What does that mean to you?
How do we treat another?
How do we treat the earth?
How do we treat our own bodies, souls, and mind?
Many spiritual practices encourage the disciple to look back on the day gone by and reflect upon the actions taken. How does one’s day stack up beside of the Love of G-d? Humans are not G-d or Jesus but don’t use that as an excuse. You have control over your choices and so do I.
From this moment forward, can we choose to work for the well-being of another? Is it entirely possible to stop berating those who believe differently than us? We don’t have to do it perfectly; we just have to try and work at it. If we fail, we try, try, try again. Living with the knowledge that G-d is a G-d of mercy, we have the privilege and opportunity to start each new day to try again and live a life that is good and that respects others.
Jesus respected those where were poor, uneducated, diseased, outcast, hated, and also women. Jesus reached out to these same people offering kindness, compassion, and love. That is the living water he spoke of to the Samaritan woman. Think of the times when life was hard and then someone, some stranger perhaps or a friend, offered kindness, compassion, love, and understanding in the midst of the trial. What did that feel like? Can you be that person?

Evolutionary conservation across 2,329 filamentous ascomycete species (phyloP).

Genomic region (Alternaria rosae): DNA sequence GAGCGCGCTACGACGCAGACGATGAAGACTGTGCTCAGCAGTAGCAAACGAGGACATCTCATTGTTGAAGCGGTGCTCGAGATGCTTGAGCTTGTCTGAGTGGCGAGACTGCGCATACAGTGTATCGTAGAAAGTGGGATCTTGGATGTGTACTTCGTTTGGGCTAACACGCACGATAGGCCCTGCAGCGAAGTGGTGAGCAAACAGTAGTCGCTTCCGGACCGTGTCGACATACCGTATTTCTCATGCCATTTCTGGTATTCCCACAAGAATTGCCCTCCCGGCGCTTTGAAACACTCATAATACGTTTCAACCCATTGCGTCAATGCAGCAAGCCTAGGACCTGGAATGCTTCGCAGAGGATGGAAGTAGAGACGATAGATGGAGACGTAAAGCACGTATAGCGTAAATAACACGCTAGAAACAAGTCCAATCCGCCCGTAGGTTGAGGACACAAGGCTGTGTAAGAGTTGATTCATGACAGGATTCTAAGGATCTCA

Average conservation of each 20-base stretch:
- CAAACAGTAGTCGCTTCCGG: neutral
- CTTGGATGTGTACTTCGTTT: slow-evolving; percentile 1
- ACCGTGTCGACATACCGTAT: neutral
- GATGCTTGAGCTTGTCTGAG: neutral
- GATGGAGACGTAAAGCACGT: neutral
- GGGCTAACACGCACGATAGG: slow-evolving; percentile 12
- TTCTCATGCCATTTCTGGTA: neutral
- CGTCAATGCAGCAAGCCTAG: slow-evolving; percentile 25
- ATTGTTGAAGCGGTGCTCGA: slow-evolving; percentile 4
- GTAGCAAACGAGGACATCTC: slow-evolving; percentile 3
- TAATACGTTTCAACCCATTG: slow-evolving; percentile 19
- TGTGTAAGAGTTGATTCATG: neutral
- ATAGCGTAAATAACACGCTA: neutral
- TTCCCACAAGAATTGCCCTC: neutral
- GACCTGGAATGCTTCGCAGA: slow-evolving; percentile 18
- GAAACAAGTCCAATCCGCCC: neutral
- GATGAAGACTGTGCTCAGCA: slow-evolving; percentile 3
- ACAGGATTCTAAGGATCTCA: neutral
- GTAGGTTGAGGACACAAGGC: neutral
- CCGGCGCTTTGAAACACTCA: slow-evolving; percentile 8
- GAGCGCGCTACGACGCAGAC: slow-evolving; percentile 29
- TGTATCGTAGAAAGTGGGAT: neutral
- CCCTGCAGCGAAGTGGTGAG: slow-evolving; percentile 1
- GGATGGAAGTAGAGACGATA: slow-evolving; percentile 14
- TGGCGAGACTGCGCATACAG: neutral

Many too easily claim to be Christian. Dietrich Bonhoeffer talked in his book, The Cost of Discipleship, about the challenges to be a Christian.
“Costly grace is the gospel which must be sought again and again and again, the gift which must be asked for, the door at which a man must knock. Such grace is costly because it calls us to follow, and it is grace because it calls us to follow Jesus Christ. It is costly because it costs a man his life, and it is grace because it gives a man the only true life. It is costly because it condemns sin, and grace because it justifies the sinner. Above all, it is costly because it cost God the life of his Son: ‘Ye were bought at a price’, and what has cost God much cannot be cheap for us. Above all, it is grace because God did not reckon his Son too dear a price to pay for our life but delivered him up for us. Costly grace is the Incarnation of God.”